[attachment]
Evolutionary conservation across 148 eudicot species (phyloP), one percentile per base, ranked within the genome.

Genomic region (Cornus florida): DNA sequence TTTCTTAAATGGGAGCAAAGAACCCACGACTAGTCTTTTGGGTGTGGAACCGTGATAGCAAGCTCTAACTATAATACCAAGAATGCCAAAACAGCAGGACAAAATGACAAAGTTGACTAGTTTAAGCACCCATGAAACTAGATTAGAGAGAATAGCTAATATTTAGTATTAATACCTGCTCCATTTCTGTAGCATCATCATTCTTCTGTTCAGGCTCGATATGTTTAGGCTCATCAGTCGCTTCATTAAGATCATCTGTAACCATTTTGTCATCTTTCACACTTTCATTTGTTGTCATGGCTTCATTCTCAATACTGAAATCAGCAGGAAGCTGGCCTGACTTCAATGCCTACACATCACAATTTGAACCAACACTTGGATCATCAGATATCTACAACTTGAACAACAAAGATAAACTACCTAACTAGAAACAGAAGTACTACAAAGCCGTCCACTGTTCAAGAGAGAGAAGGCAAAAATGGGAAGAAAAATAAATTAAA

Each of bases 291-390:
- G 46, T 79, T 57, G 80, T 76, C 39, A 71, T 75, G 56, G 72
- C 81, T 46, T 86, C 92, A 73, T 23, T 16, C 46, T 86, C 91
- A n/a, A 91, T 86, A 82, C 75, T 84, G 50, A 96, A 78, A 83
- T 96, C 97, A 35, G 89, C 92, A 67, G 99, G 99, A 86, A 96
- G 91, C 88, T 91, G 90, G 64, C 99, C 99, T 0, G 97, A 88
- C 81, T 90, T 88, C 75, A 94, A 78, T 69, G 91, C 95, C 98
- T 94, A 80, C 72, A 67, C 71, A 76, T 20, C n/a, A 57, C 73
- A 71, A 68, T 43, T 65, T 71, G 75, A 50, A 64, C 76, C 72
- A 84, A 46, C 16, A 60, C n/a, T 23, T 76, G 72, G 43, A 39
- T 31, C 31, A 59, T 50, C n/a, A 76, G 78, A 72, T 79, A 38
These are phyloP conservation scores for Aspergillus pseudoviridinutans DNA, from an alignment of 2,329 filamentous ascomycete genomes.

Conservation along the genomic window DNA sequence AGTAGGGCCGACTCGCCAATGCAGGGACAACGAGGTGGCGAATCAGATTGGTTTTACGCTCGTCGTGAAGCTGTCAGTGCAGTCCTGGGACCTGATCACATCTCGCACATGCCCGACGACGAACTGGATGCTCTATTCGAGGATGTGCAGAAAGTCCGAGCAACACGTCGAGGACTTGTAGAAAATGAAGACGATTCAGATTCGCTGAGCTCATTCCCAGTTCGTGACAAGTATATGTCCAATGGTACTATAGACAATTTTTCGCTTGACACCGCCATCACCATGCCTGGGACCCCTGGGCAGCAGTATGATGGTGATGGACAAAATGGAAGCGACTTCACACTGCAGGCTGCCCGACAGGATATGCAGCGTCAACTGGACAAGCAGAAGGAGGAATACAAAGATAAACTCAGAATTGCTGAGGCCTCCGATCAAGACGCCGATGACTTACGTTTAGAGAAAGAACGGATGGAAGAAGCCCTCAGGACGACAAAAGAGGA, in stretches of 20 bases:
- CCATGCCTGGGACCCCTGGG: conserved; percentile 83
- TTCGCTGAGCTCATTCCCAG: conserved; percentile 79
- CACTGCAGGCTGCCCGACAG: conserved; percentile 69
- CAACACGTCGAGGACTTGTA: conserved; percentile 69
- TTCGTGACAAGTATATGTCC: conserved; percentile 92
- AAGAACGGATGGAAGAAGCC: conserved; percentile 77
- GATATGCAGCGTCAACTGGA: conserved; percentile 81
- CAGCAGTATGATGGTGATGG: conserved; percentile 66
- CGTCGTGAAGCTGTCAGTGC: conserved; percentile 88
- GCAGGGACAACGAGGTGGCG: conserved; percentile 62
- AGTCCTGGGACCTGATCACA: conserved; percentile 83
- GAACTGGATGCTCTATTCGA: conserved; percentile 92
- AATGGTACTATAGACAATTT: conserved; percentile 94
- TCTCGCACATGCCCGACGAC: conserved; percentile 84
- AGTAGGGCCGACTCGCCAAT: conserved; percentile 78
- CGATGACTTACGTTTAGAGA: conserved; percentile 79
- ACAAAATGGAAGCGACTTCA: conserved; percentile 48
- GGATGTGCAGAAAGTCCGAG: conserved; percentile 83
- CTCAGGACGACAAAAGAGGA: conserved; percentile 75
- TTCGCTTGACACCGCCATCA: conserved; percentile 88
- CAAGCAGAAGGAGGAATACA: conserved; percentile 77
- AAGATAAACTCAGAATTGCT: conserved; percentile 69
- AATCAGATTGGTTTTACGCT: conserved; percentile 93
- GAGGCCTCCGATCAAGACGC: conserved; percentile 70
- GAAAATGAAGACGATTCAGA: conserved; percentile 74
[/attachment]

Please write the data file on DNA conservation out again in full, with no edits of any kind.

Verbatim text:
Evolutionary conservation across 148 eudicot species (phyloP), one percentile per base, ranked within the genome.

Genomic region (Cornus florida): DNA sequence TTTCTTAAATGGGAGCAAAGAACCCACGACTAGTCTTTTGGGTGTGGAACCGTGATAGCAAGCTCTAACTATAATACCAAGAATGCCAAAACAGCAGGACAAAATGACAAAGTTGACTAGTTTAAGCACCCATGAAACTAGATTAGAGAGAATAGCTAATATTTAGTATTAATACCTGCTCCATTTCTGTAGCATCATCATTCTTCTGTTCAGGCTCGATATGTTTAGGCTCATCAGTCGCTTCATTAAGATCATCTGTAACCATTTTGTCATCTTTCACACTTTCATTTGTTGTCATGGCTTCATTCTCAATACTGAAATCAGCAGGAAGCTGGCCTGACTTCAATGCCTACACATCACAATTTGAACCAACACTTGGATCATCAGATATCTACAACTTGAACAACAAAGATAAACTACCTAACTAGAAACAGAAGTACTACAAAGCCGTCCACTGTTCAAGAGAGAGAAGGCAAAAATGGGAAGAAAAATAAATTAAA

Each of bases 291-390:
- G 46, T 79, T 57, G 80, T 76, C 39, A 71, T 75, G 56, G 72
- C 81, T 46, T 86, C 92, A 73, T 23, T 16, C 46, T 86, C 91
- A n/a, A 91, T 86, A 82, C 75, T 84, G 50, A 96, A 78, A 83
- T 96, C 97, A 35, G 89, C 92, A 67, G 99, G 99, A 86, A 96
- G 91, C 88, T 91, G 90, G 64, C 99, C 99, T 0, G 97, A 88
- C 81, T 90, T 88, C 75, A 94, A 78, T 69, G 91, C 95, C 98
- T 94, A 80, C 72, A 67, C 71, A 76, T 20, C n/a, A 57, C 73
- A 71, A 68, T 43, T 65, T 71, G 75, A 50, A 64, C 76, C 72
- A 84, A 46, C 16, A 60, C n/a, T 23, T 76, G 72, G 43, A 39
- T 31, C 31, A 59, T 50, C n/a, A 76, G 78, A 72, T 79, A 38
These are phyloP conservation scores for Aspergillus pseudoviridinutans DNA, from an alignment of 2,329 filamentous ascomycete genomes.

Conservation along the genomic window DNA sequence AGTAGGGCCGACTCGCCAATGCAGGGACAACGAGGTGGCGAATCAGATTGGTTTTACGCTCGTCGTGAAGCTGTCAGTGCAGTCCTGGGACCTGATCACATCTCGCACATGCCCGACGACGAACTGGATGCTCTATTCGAGGATGTGCAGAAAGTCCGAGCAACACGTCGAGGACTTGTAGAAAATGAAGACGATTCAGATTCGCTGAGCTCATTCCCAGTTCGTGACAAGTATATGTCCAATGGTACTATAGACAATTTTTCGCTTGACACCGCCATCACCATGCCTGGGACCCCTGGGCAGCAGTATGATGGTGATGGACAAAATGGAAGCGACTTCACACTGCAGGCTGCCCGACAGGATATGCAGCGTCAACTGGACAAGCAGAAGGAGGAATACAAAGATAAACTCAGAATTGCTGAGGCCTCCGATCAAGACGCCGATGACTTACGTTTAGAGAAAGAACGGATGGAAGAAGCCCTCAGGACGACAAAAGAGGA, in stretches of 20 bases:
- CCATGCCTGGGACCCCTGGG: conserved; percentile 83
- TTCGCTGAGCTCATTCCCAG: conserved; percentile 79
- CACTGCAGGCTGCCCGACAG: conserved; percentile 69
- CAACACGTCGAGGACTTGTA: conserved; percentile 69
- TTCGTGACAAGTATATGTCC: conserved; percentile 92
- AAGAACGGATGGAAGAAGCC: conserved; percentile 77
- GATATGCAGCGTCAACTGGA: conserved; percentile 81
- CAGCAGTATGATGGTGATGG: conserved; percentile 66
- CGTCGTGAAGCTGTCAGTGC: conserved; percentile 88
- GCAGGGACAACGAGGTGGCG: conserved; percentile 62
- AGTCCTGGGACCTGATCACA: conserved; percentile 83
- GAACTGGATGCTCTATTCGA: conserved; percentile 92
- AATGGTACTATAGACAATTT: conserved; percentile 94
- TCTCGCACATGCCCGACGAC: conserved; percentile 84
- AGTAGGGCCGACTCGCCAAT: conserved; percentile 78
- CGATGACTTACGTTTAGAGA: conserved; percentile 79
- ACAAAATGGAAGCGACTTCA: conserved; percentile 48
- GGATGTGCAGAAAGTCCGAG: conserved; percentile 83
- CTCAGGACGACAAAAGAGGA: conserved; percentile 75
- TTCGCTTGACACCGCCATCA: conserved; percentile 88
- CAAGCAGAAGGAGGAATACA: conserved; percentile 77
- AAGATAAACTCAGAATTGCT: conserved; percentile 69
- AATCAGATTGGTTTTACGCT: conserved; percentile 93
- GAGGCCTCCGATCAAGACGC: conserved; percentile 70
- GAAAATGAAGACGATTCAGA: conserved; percentile 74